Degenerative lumbar spondylolisthesis: Treatment strategies
Stovall R., Halliday A.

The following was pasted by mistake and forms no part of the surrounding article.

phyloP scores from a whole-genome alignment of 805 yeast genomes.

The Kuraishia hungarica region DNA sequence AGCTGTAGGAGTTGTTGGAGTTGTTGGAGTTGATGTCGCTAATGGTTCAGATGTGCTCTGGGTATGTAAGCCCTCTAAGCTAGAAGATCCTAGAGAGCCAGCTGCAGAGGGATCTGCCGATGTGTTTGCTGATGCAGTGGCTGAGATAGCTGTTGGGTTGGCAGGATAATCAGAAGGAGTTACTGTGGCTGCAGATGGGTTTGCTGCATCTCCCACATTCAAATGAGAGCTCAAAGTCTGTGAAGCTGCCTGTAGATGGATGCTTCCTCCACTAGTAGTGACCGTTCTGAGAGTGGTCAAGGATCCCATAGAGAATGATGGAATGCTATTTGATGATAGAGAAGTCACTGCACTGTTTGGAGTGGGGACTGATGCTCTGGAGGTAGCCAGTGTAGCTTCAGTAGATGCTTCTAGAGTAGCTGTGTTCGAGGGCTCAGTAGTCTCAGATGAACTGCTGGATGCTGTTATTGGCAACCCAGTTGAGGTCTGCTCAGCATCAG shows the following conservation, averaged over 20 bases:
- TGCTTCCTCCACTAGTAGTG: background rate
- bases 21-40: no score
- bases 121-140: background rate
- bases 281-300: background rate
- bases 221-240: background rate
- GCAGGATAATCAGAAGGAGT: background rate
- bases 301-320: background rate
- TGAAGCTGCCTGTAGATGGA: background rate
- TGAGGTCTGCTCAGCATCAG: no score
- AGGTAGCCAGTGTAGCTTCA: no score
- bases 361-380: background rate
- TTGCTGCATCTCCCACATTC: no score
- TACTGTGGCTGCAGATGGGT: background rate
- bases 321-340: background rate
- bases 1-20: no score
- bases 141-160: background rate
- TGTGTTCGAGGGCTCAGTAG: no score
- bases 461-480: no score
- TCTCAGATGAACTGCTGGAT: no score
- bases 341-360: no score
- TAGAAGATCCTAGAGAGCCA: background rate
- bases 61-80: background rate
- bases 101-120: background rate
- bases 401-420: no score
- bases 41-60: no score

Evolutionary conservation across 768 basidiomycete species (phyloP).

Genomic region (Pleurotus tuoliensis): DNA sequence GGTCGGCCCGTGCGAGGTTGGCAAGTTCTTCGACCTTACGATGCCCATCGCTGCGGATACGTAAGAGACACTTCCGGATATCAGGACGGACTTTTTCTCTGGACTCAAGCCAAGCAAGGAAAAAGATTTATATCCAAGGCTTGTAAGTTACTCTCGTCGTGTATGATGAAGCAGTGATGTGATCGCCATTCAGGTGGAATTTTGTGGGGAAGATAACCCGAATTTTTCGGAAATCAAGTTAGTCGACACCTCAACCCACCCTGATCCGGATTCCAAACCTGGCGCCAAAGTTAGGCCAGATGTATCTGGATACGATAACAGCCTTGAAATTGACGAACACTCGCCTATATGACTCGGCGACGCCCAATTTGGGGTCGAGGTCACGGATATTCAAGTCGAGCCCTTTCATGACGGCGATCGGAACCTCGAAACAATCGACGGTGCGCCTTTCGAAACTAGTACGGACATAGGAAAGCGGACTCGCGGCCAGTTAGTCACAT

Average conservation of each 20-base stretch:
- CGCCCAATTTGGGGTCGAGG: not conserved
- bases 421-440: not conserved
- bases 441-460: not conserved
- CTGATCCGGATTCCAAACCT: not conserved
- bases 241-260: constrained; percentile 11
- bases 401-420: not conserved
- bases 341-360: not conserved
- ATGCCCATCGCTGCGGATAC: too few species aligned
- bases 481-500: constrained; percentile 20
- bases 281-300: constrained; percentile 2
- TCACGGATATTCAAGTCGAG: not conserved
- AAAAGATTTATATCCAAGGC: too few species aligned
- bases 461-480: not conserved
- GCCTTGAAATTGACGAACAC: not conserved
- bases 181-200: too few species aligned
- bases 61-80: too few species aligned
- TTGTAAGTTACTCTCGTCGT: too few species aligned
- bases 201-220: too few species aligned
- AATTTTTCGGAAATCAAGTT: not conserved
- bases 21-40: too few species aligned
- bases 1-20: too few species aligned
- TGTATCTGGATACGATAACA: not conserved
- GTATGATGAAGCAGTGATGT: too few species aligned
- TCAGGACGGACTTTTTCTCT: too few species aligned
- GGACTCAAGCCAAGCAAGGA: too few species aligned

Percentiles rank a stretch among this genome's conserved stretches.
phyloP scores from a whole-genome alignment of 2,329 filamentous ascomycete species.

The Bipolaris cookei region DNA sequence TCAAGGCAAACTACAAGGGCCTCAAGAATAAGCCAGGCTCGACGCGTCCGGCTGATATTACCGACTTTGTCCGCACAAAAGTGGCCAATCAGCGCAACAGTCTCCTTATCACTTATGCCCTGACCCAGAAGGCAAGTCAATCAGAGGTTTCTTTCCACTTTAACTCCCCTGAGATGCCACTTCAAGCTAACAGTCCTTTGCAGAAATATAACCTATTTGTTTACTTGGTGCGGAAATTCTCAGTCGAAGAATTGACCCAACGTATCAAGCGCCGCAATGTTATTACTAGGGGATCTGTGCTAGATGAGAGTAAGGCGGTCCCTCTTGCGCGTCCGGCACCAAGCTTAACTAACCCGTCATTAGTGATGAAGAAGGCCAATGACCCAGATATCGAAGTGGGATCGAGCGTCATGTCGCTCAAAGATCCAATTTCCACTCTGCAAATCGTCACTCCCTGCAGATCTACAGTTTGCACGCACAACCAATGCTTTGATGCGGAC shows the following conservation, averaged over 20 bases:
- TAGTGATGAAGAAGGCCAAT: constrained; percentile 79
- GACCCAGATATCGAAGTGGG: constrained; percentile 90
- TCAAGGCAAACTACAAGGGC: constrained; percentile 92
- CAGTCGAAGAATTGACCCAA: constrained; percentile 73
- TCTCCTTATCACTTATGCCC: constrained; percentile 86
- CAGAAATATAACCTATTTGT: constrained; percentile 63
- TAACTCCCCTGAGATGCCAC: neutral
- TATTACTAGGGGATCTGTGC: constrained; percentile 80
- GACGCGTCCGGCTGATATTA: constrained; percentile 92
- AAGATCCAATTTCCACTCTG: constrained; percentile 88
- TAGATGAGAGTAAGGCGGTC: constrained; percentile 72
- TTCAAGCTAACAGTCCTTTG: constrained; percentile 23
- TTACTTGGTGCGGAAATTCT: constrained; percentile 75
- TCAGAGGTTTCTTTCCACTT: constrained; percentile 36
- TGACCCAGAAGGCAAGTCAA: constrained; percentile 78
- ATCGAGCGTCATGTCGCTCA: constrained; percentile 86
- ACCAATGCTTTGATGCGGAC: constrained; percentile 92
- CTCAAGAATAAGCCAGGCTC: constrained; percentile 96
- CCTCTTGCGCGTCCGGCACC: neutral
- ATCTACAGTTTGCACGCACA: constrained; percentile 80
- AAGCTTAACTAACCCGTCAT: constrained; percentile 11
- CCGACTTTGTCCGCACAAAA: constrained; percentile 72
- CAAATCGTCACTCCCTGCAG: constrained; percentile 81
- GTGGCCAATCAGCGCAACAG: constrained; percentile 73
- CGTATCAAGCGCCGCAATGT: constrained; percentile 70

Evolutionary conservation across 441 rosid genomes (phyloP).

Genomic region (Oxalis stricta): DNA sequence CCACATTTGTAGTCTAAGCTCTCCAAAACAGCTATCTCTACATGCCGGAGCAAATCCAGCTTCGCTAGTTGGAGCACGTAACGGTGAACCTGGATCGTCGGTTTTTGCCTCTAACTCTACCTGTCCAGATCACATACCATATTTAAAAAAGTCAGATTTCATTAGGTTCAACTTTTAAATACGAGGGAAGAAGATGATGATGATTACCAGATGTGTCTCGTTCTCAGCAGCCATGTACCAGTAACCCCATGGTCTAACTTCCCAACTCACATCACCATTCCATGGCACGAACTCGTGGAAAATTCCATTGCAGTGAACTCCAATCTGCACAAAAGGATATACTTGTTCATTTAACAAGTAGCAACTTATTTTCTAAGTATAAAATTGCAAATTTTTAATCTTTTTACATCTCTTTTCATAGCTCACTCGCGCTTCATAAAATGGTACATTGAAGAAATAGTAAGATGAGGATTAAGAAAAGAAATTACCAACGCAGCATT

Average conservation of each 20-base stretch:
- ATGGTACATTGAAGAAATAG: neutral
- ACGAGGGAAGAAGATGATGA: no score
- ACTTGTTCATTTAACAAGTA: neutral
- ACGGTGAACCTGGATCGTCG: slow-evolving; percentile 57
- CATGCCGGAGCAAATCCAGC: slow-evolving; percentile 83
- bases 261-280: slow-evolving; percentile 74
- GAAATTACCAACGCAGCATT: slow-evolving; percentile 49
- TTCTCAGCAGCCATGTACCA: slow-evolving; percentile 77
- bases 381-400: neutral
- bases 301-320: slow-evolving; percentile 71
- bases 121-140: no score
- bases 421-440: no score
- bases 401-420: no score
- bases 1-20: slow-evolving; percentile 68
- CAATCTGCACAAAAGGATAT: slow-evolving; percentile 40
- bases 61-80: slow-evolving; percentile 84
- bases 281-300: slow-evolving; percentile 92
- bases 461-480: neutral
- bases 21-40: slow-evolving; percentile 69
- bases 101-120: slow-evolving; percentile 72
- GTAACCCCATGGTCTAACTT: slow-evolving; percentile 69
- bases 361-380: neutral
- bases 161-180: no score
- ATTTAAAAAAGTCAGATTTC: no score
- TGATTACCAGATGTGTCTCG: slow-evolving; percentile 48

Degenerative lumbar spondylolisthesis is a heterogenous entity requiring a number of different treatment strategies. Only 10-15% of patients with a symptomatic degenerative spondylolisthesis will require surgical intervention. The traditional surgical treatment has been decompression of the associated stenosis with a laminectomy and medial facetectomies. However, several studies have shown improved outcome with the addition of an intertransverse fusion. Although outcome is improved with fusion, a significant improvement in patient outcome has not been demonstrated with instrumented fusions. Thus, instrumented fusion should be reserved for patients at high risk for a progressive deformity such as patients with excessive motion on preoperative radiographs, a documented progressive slip, and those requiring a discectomy or total facetectomy to adequately decompress the neural elements. The standard type of fusion has been a posterolateral intertransverse fusion with autologous bone. An interbody fusion may be advantageous when there is severe disc space collapse with narrowing of the neuroforamen, when a discectomy is performed as part of the decompression, or to correct a kyphosis at that motion segment. Randomized, controlled outcome studies evaluating the use of instrumented fusions in subsets of patients with degenerative spondylolisthesis are needed.